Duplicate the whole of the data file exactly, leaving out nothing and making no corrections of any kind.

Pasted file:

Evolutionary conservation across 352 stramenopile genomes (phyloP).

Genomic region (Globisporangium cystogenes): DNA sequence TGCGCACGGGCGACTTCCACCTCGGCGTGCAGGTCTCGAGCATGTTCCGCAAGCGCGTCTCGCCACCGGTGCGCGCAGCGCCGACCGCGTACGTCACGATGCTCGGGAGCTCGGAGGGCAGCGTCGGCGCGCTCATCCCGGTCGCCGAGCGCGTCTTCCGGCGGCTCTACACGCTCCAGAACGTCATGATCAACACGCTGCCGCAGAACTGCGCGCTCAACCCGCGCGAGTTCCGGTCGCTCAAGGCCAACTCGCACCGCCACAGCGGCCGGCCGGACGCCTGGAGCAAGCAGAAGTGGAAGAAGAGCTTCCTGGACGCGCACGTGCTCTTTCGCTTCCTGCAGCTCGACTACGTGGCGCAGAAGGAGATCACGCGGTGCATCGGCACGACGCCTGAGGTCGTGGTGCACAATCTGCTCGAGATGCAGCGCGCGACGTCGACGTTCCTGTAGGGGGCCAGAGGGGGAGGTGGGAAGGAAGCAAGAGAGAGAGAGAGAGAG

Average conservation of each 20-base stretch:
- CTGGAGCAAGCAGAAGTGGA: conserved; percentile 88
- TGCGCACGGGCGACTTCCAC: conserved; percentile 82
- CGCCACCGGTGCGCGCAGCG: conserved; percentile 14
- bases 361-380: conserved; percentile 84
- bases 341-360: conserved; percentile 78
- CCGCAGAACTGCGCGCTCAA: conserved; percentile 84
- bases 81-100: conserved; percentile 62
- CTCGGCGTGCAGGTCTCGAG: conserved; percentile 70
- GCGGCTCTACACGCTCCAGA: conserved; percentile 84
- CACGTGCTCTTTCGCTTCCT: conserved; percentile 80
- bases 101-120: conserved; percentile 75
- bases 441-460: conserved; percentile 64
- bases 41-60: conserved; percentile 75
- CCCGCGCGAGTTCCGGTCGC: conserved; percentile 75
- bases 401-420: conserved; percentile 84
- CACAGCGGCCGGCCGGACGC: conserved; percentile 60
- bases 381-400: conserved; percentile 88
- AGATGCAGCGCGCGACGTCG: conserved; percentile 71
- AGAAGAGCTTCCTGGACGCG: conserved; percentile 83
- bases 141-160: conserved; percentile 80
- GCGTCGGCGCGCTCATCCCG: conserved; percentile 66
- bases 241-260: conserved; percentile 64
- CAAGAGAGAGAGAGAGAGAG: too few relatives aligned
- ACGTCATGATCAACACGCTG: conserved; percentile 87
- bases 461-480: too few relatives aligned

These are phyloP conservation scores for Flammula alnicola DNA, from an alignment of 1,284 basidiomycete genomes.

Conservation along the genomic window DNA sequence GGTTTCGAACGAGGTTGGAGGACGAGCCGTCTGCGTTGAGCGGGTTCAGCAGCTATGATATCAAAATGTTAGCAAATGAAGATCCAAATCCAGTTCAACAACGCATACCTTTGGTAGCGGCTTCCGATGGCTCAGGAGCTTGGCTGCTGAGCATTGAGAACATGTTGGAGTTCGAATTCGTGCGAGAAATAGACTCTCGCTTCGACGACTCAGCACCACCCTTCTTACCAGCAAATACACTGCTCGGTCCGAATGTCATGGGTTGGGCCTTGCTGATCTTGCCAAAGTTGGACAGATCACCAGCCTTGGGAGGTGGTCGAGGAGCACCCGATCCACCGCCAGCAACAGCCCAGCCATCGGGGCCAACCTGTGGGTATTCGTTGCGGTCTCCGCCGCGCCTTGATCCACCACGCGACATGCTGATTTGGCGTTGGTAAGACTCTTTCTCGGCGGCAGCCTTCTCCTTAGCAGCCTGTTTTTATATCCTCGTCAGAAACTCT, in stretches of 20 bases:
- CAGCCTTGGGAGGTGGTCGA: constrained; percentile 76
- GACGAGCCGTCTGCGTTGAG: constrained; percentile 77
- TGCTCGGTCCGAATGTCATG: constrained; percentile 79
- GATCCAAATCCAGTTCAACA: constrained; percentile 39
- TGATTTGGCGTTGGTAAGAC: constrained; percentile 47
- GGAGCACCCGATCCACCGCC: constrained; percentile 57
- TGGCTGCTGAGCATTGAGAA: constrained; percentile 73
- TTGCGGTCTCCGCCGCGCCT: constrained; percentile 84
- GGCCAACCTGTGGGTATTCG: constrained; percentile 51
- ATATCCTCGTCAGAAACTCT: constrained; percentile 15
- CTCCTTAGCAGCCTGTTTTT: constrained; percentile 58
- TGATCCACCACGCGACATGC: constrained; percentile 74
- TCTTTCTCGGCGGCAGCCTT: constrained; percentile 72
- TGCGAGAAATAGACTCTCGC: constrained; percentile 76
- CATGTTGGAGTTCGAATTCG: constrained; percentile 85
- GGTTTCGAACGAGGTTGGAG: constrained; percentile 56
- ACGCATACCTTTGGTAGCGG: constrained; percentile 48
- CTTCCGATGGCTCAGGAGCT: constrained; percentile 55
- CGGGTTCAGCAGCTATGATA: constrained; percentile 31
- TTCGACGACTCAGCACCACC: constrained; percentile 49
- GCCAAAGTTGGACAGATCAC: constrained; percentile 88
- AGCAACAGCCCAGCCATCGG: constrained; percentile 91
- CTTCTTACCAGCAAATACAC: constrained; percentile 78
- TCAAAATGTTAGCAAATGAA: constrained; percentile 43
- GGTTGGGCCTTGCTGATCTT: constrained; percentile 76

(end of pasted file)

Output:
Evolutionary conservation across 352 stramenopile genomes (phyloP).

Genomic region (Globisporangium cystogenes): DNA sequence TGCGCACGGGCGACTTCCACCTCGGCGTGCAGGTCTCGAGCATGTTCCGCAAGCGCGTCTCGCCACCGGTGCGCGCAGCGCCGACCGCGTACGTCACGATGCTCGGGAGCTCGGAGGGCAGCGTCGGCGCGCTCATCCCGGTCGCCGAGCGCGTCTTCCGGCGGCTCTACACGCTCCAGAACGTCATGATCAACACGCTGCCGCAGAACTGCGCGCTCAACCCGCGCGAGTTCCGGTCGCTCAAGGCCAACTCGCACCGCCACAGCGGCCGGCCGGACGCCTGGAGCAAGCAGAAGTGGAAGAAGAGCTTCCTGGACGCGCACGTGCTCTTTCGCTTCCTGCAGCTCGACTACGTGGCGCAGAAGGAGATCACGCGGTGCATCGGCACGACGCCTGAGGTCGTGGTGCACAATCTGCTCGAGATGCAGCGCGCGACGTCGACGTTCCTGTAGGGGGCCAGAGGGGGAGGTGGGAAGGAAGCAAGAGAGAGAGAGAGAGAG

Average conservation of each 20-base stretch:
- CTGGAGCAAGCAGAAGTGGA: conserved; percentile 88
- TGCGCACGGGCGACTTCCAC: conserved; percentile 82
- CGCCACCGGTGCGCGCAGCG: conserved; percentile 14
- bases 361-380: conserved; percentile 84
- bases 341-360: conserved; percentile 78
- CCGCAGAACTGCGCGCTCAA: conserved; percentile 84
- bases 81-100: conserved; percentile 62
- CTCGGCGTGCAGGTCTCGAG: conserved; percentile 70
- GCGGCTCTACACGCTCCAGA: conserved; percentile 84
- CACGTGCTCTTTCGCTTCCT: conserved; percentile 80
- bases 101-120: conserved; percentile 75
- bases 441-460: conserved; percentile 64
- bases 41-60: conserved; percentile 75
- CCCGCGCGAGTTCCGGTCGC: conserved; percentile 75
- bases 401-420: conserved; percentile 84
- CACAGCGGCCGGCCGGACGC: conserved; percentile 60
- bases 381-400: conserved; percentile 88
- AGATGCAGCGCGCGACGTCG: conserved; percentile 71
- AGAAGAGCTTCCTGGACGCG: conserved; percentile 83
- bases 141-160: conserved; percentile 80
- GCGTCGGCGCGCTCATCCCG: conserved; percentile 66
- bases 241-260: conserved; percentile 64
- CAAGAGAGAGAGAGAGAGAG: too few relatives aligned
- ACGTCATGATCAACACGCTG: conserved; percentile 87
- bases 461-480: too few relatives aligned

These are phyloP conservation scores for Flammula alnicola DNA, from an alignment of 1,284 basidiomycete genomes.

Conservation along the genomic window DNA sequence GGTTTCGAACGAGGTTGGAGGACGAGCCGTCTGCGTTGAGCGGGTTCAGCAGCTATGATATCAAAATGTTAGCAAATGAAGATCCAAATCCAGTTCAACAACGCATACCTTTGGTAGCGGCTTCCGATGGCTCAGGAGCTTGGCTGCTGAGCATTGAGAACATGTTGGAGTTCGAATTCGTGCGAGAAATAGACTCTCGCTTCGACGACTCAGCACCACCCTTCTTACCAGCAAATACACTGCTCGGTCCGAATGTCATGGGTTGGGCCTTGCTGATCTTGCCAAAGTTGGACAGATCACCAGCCTTGGGAGGTGGTCGAGGAGCACCCGATCCACCGCCAGCAACAGCCCAGCCATCGGGGCCAACCTGTGGGTATTCGTTGCGGTCTCCGCCGCGCCTTGATCCACCACGCGACATGCTGATTTGGCGTTGGTAAGACTCTTTCTCGGCGGCAGCCTTCTCCTTAGCAGCCTGTTTTTATATCCTCGTCAGAAACTCT, in stretches of 20 bases:
- CAGCCTTGGGAGGTGGTCGA: constrained; percentile 76
- GACGAGCCGTCTGCGTTGAG: constrained; percentile 77
- TGCTCGGTCCGAATGTCATG: constrained; percentile 79
- GATCCAAATCCAGTTCAACA: constrained; percentile 39
- TGATTTGGCGTTGGTAAGAC: constrained; percentile 47
- GGAGCACCCGATCCACCGCC: constrained; percentile 57
- TGGCTGCTGAGCATTGAGAA: constrained; percentile 73
- TTGCGGTCTCCGCCGCGCCT: constrained; percentile 84
- GGCCAACCTGTGGGTATTCG: constrained; percentile 51
- ATATCCTCGTCAGAAACTCT: constrained; percentile 15
- CTCCTTAGCAGCCTGTTTTT: constrained; percentile 58
- TGATCCACCACGCGACATGC: constrained; percentile 74
- TCTTTCTCGGCGGCAGCCTT: constrained; percentile 72
- TGCGAGAAATAGACTCTCGC: constrained; percentile 76
- CATGTTGGAGTTCGAATTCG: constrained; percentile 85
- GGTTTCGAACGAGGTTGGAG: constrained; percentile 56
- ACGCATACCTTTGGTAGCGG: constrained; percentile 48
- CTTCCGATGGCTCAGGAGCT: constrained; percentile 55
- CGGGTTCAGCAGCTATGATA: constrained; percentile 31
- TTCGACGACTCAGCACCACC: constrained; percentile 49
- GCCAAAGTTGGACAGATCAC: constrained; percentile 88
- AGCAACAGCCCAGCCATCGG: constrained; percentile 91
- CTTCTTACCAGCAAATACAC: constrained; percentile 78
- TCAAAATGTTAGCAAATGAA: constrained; percentile 43
- GGTTGGGCCTTGCTGATCTT: constrained; percentile 76